"What challenges and opportunities do you see for the realization of your philosophy of education in the evolution of eLearning as we know it?"
-the importance of building relationship between teacher, learner and the surrounding community
-developing the following abilities: play, story, meaning, empathy, design and symphony (Daniel Pink)
-the use of tools to support teaching and learning including online tools, multi-media, games and networks
-communication: feedback, reflection and assessment
-addressing emotional, social, physical and cognitive needs of all learners
-acknowledging and utilizing the spiral and weblike nature of teaching and learning
One profound shift in education was from teacher-centered education to student-centered education. The shift I've been noticing with respect to eLearning (or at least one I have inferred from my reading) has been a shift from learner-centered to subject-centered learning. I don't interpret this as a shift away from valuing learners. Downes (Oct. 2005) suggests that "learning is characterized not only by greater autonomy for the learner, but also a greater emphasis on active learning, with creation, communication and participation playing key roles, and on changing roles for the teacher, indeed, even a collapse of the distinction between teacher and student altogether."
Due to this collapse of distinction, teacher and learner form a team of inquiry around a subject to which they bring curiosity, expertise, questions, tools and resources. There has also been a shift in the subject itself: it used to be that knowledge was guarded, secret and learning meant earning the keys to the treasure box wherein lay the coveted "truth" that was knowledge. Now, the subject is wide-open, accessible to all. The roles of teachers and learners is to develop the skills, attitudes and aptitudes to make new connections, create new meaning, tell stories and synthesize pieces of knowledge into a new whole. This is achieved through open, transparent networks.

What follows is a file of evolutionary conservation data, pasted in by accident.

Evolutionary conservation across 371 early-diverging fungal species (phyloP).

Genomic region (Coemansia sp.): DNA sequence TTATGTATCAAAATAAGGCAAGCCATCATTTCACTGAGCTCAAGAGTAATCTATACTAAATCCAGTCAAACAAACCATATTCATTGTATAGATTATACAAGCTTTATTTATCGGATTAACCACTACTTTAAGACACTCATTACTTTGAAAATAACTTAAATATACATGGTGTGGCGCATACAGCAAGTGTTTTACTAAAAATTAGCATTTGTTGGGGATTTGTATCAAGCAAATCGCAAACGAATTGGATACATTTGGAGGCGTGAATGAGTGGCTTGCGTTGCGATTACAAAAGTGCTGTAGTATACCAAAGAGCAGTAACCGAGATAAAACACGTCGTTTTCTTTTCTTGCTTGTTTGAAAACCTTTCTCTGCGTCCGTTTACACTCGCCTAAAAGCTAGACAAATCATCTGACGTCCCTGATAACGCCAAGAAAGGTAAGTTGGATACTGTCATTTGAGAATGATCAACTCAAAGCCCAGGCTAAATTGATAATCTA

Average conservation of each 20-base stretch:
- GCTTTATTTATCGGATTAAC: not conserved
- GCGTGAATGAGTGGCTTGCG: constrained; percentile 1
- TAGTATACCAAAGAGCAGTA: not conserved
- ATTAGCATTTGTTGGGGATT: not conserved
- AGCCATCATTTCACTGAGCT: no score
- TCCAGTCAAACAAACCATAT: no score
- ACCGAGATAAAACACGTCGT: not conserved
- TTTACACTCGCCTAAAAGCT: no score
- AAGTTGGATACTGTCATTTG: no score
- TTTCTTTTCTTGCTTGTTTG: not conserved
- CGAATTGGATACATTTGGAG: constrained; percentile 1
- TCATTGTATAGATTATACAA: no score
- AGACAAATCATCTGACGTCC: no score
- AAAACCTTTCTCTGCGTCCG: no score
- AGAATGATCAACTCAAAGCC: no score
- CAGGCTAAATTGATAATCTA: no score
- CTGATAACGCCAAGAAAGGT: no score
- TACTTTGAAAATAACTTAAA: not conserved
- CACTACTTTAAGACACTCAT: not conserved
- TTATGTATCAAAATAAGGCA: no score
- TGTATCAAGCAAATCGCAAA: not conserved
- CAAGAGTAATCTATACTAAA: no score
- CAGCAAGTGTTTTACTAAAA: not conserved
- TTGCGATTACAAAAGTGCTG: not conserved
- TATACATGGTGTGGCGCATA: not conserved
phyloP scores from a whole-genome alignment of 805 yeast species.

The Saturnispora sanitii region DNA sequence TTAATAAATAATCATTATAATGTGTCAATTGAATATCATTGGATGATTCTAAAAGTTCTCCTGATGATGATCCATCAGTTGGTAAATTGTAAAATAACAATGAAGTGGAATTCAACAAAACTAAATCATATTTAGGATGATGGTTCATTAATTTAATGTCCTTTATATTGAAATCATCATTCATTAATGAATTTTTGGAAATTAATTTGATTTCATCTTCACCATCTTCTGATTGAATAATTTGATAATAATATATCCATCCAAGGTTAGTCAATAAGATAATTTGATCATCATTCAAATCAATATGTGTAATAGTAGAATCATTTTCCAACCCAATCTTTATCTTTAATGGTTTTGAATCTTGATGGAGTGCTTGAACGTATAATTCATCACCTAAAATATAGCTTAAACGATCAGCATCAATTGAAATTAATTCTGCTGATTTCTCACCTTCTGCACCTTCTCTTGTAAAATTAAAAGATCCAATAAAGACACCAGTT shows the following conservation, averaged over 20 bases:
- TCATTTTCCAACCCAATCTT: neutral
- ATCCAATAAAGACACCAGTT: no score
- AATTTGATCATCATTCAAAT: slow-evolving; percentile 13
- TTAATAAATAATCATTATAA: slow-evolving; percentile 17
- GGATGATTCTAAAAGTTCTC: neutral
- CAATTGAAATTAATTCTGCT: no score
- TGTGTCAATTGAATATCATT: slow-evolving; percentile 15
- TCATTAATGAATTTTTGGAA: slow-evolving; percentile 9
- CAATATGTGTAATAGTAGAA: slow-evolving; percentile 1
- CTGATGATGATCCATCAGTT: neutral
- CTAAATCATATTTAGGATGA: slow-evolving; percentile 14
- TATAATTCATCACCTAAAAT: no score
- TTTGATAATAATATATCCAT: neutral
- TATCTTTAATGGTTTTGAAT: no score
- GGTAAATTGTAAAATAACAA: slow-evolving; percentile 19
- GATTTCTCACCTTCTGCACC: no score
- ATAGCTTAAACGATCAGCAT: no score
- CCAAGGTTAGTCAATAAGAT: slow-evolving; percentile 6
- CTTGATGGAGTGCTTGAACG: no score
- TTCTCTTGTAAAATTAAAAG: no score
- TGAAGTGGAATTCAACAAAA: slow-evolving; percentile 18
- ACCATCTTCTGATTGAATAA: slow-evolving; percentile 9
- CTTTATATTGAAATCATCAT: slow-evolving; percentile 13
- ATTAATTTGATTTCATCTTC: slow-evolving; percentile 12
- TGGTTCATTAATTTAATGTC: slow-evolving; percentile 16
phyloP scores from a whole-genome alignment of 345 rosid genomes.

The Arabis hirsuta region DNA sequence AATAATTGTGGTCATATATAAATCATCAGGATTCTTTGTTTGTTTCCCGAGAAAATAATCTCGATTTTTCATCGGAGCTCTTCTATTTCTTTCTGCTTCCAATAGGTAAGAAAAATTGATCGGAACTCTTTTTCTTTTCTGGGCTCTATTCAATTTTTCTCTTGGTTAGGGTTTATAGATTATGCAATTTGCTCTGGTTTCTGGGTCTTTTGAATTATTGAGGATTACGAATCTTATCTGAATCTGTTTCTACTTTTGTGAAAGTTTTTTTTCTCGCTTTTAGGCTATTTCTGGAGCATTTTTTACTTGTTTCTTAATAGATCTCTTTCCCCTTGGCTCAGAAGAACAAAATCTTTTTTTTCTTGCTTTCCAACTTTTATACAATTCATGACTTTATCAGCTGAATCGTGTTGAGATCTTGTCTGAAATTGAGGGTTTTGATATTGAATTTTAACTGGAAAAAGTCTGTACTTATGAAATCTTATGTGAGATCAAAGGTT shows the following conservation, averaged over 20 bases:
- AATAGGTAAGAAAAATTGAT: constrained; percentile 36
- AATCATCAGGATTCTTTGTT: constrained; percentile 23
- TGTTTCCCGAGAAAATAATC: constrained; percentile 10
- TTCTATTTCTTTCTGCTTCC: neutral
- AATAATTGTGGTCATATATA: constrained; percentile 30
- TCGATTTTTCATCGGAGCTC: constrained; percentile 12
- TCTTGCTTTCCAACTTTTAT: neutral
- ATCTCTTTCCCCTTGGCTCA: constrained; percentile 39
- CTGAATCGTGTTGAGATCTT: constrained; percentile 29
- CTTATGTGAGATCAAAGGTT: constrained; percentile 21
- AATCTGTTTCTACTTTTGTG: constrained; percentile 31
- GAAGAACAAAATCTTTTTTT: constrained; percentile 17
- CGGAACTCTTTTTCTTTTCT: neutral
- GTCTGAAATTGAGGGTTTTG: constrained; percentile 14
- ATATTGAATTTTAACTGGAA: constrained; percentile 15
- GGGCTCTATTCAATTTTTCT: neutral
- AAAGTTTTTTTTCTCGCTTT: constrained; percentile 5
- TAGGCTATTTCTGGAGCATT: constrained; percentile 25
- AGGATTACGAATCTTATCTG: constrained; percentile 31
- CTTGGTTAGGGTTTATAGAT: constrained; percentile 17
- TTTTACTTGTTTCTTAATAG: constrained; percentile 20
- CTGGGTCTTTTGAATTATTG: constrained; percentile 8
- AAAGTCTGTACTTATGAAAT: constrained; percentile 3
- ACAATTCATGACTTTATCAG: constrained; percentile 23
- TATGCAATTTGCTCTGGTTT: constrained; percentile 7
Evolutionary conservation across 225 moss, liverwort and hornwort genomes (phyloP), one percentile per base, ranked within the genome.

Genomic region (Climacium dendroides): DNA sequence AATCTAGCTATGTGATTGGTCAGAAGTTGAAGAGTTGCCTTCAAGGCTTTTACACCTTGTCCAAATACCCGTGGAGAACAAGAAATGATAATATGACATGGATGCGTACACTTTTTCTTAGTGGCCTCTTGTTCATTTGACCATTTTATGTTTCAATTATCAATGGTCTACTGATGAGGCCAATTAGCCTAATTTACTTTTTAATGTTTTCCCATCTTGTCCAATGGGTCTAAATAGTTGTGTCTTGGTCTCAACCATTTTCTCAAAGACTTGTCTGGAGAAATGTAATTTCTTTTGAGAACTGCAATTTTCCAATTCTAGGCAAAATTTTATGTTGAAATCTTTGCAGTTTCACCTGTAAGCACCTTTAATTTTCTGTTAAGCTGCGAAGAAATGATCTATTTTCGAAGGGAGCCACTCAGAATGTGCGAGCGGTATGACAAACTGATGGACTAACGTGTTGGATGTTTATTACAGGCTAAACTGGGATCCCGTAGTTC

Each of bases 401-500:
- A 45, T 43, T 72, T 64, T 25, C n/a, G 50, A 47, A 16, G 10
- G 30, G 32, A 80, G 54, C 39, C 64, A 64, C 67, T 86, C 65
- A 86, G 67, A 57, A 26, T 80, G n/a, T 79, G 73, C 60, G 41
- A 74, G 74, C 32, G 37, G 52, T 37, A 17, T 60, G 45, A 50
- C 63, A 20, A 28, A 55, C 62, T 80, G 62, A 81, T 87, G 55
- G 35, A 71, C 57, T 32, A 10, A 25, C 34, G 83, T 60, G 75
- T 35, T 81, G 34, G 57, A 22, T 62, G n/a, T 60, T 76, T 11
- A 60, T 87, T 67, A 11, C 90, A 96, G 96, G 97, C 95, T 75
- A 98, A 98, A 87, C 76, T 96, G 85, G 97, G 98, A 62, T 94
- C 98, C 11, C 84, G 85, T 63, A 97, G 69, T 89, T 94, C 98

The evolution in eLearning emphasizes the importance of networks. As George Siemens writes "we derive our competence from forming connections... Chaos is a new reality for knowledge workers...Chaos states that the meaning exists... the learner's challenge is to recognize the patterns which appear to be hidden. Meaning-making and forming connections between specialized communities are important activities." (Downes, Oct. 2005)
eLearning increases opportunities for connection-making as barriers to this are disolved when the challenges of time and space are removed. If connection-making and meaning-making are what it means to learn, learning is not bound to the walls of the classroom. "Learning integrates into every aspect of our lives, from daily household chores to arts and culture. Learning and living, it could be said, will eventually merge. The challenge will not be in how to learn, but in how to use learning to create something more, to communicate." (Downes Oct. 2005)
I'm intrigued by Downes' question: How DO we use learning to create something more, to communicate? How do we communicate in order to inspire change, solve a problem, re-imagine another way of being? How do we communicate to make meaning out of chaos?
Imagining answers to these questions in a one-on-one, small-scale context is a creative challenge for me and one of the things I love about being a teacher. However, I get overwhelmed thinking about it on a larger scale. How do we use learning and communication to inspire systemic change in the areas of our education system which are best at serving the needs of workers during the industrial revolution?
Downes, S. (2005, October 17). eLearn magazine. Retrieved from http://elearnmag.acm.org/featured.cfm?aid=1104968